Accelerate Performance – Joerg Blunder, Coca-Cola European Partners

Securing a Competitive Advantage with Corporate Culture

Is your corporate culture a side show?
Is your corporate culture purely an HR topic?
Is your corporate culture simply what it is, and can therefore not be controlled?

“A long-term focus on your corporate culture is valuable in order to encourage your company to achieve its goals in the long run and thus secure a decisive competitive advantage.”

With these words, Joerg Blunder, Vice President Organizational Culture at Coca-Cola European Partners, appeals to his industry. His company has defined its corporate culture in accordance with its goals and relies on the company-wide establishment of 5 simple ways of working. The topic is handled not as a short-term project, but rather as a long-term “journey” that is supported and encouraged by the management board.

But how can a company initiate and steer a corporate cultural journey? Using a few fields of learning, Joerg Blunder will show you how Coca-Cola European Partners has defined and encouraged its corporate culture quite precisely. The corporate culture serves as the driver for the formulation of goals and is worthwhile for the profitable design of every company’s cultural journey.

Practical starting points for the improvement and design of corporate culture:

  1. Culture is business. Examine your corporate culture from the business rather than from the HR perspective. Your corporate culture supports the achievement of your company’s goals and it must therefore match them. With corporate culture, I mean not just your company’s values, which are so frequently printed on mugs or posters. I am referring to the ways of working, the employees’ ways of working and principles that are the prerequisite for achieving your goals. For this, you have to be clear about your company’s goals. Are you on a growth course or do you need to cut costs? In the next step, consider which of your employees’ ways of working and attitudes are necessary to achieve your company’s goals. To encourage achievement of its long-term growth goals, Coca-Cola European Partners defined its ways of working, among other things, as customer focused, listening, and attentive, with a passion for growth and empowering collective growth.
  2. Think long-term. When defining your corporate culture, take the long view. Establishing a corporate culture is a journey, not a short-term project. Therefore, the resources and employees working to shape your cultural journey must be made available for the long term.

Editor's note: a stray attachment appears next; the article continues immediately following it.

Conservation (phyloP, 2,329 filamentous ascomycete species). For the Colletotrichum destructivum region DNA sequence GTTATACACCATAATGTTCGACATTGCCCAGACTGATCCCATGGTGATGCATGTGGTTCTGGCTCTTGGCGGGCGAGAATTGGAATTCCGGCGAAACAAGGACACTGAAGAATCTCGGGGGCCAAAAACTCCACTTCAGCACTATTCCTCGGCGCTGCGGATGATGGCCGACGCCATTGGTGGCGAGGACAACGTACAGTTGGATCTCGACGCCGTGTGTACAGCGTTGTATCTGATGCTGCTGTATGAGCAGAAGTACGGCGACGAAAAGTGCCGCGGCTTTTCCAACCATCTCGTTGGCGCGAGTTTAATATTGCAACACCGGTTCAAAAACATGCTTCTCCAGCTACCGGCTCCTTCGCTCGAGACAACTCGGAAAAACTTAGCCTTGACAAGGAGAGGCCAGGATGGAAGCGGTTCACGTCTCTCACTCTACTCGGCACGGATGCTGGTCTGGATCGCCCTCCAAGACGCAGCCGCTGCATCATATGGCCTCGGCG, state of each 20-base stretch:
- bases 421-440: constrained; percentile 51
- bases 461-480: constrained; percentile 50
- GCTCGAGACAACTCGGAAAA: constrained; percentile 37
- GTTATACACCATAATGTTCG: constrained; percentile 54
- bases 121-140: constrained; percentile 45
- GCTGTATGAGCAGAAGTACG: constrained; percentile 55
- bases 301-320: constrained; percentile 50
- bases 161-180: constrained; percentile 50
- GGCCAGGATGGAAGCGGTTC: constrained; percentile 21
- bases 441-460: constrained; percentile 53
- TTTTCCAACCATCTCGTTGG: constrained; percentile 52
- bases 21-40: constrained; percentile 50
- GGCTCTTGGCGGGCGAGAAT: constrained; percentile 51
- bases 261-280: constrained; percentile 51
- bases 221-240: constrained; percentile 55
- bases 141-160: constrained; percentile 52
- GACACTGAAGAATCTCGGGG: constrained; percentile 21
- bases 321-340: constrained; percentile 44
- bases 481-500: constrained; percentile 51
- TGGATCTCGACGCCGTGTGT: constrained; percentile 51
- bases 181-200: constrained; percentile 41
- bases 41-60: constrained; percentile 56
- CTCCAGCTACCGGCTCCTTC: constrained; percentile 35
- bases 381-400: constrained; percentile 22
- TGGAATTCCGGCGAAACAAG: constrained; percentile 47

3. Think company-wide. A corporate culture must incorporate and address all employees and departments. Every employee counts. The focus of the cultural journey is not on changing or replacing local cultures. Each national company, each branch office, each department has its own culture that determines its decisions, actions, and behavior. Do not attack these local cultures. The focus here is on communicating an overarching corporate culture with which everybody can identify.
  4. Define your culture internally, top-down and bottom-up. In order to define a corporate culture that is palpable and with which your employees can identify, the specification of the ways of working must be done internally. Do not engage an external consultant for this. For the specific formulation, the top-down and bottom-up approaches proved useful at Coca-Cola European Partners: a position- and country-spanning group of executives defined the corporate strategy in a first step, and in a second step, this group specified the ways of working in a top-down format. The fine-tuning was done in a bottom-up format in a third step. This incorporation of the employees (comparable to a Kaizen approach) is necessary in order to ensure your employees’ strong identification with your company and a continuous improvement process. Here, Coca-Cola European Partners defined specific local culture masterminds, employees who were responsible for this fine-tuning. These employees volunteered to take on the appropriate responsibility.
  5. Speak your employees’ language. For the internal communication of corporate culture, the focus is not on the communication of a complex concept that only a few people understand, but rather on making this culture comprehensible for all employees. Everybody must receive the message. Your culture must be palpable.
  6. Obligate executives and engage the right multipliers. Here’s where your internal network comes into play. It’s essential to gain the commitment of management and have advocates for the corporate culture journey on all organizational levels. Employees in key functions who believe in this journey, promote it, and win over additional advocates for it are essential to establish company-wide ways of working.

A long-term focus on your corporate culture is valuable in order to encourage your company to achieve its goals in the long run and thus secure a decisive competitive advantage.

jörg blunder, vice president organizational culture bei coca-cola european partners
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